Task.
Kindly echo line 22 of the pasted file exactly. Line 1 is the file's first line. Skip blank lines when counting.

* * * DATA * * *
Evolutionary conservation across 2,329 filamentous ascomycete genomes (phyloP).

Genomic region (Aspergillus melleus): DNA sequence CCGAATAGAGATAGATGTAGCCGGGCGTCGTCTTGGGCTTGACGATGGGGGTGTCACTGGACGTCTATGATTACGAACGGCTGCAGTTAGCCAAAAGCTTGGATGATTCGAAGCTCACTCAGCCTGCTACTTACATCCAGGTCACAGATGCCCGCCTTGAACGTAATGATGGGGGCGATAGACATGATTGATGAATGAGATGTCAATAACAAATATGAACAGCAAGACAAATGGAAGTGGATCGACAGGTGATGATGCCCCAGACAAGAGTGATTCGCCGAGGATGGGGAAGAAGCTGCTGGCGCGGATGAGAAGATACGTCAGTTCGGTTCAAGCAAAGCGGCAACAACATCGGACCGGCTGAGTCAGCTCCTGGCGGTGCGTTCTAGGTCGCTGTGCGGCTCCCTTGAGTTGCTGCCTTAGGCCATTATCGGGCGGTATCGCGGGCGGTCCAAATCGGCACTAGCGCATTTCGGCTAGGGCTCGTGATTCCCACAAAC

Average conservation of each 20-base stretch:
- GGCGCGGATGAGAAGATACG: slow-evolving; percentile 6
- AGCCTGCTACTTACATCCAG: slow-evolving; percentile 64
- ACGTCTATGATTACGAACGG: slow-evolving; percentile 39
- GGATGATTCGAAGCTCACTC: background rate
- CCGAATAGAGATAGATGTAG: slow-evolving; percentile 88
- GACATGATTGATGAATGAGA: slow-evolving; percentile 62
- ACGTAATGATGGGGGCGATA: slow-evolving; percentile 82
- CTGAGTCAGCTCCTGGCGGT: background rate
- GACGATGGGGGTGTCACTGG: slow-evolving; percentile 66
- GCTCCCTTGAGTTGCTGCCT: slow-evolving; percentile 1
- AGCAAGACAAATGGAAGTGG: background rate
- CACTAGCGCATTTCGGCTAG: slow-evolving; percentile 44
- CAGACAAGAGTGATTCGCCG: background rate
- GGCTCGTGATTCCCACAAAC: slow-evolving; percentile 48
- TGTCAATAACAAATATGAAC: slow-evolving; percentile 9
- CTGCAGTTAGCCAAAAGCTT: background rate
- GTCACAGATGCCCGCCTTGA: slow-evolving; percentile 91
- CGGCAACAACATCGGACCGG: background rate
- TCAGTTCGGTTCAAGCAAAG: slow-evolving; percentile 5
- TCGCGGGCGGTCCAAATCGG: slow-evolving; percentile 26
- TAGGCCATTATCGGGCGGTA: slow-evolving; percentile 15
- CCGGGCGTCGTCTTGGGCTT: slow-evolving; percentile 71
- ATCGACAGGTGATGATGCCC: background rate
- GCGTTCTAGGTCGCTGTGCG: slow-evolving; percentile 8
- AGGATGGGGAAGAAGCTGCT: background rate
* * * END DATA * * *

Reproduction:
- TCAGTTCGGTTCAAGCAAAG: slow-evolving; percentile 5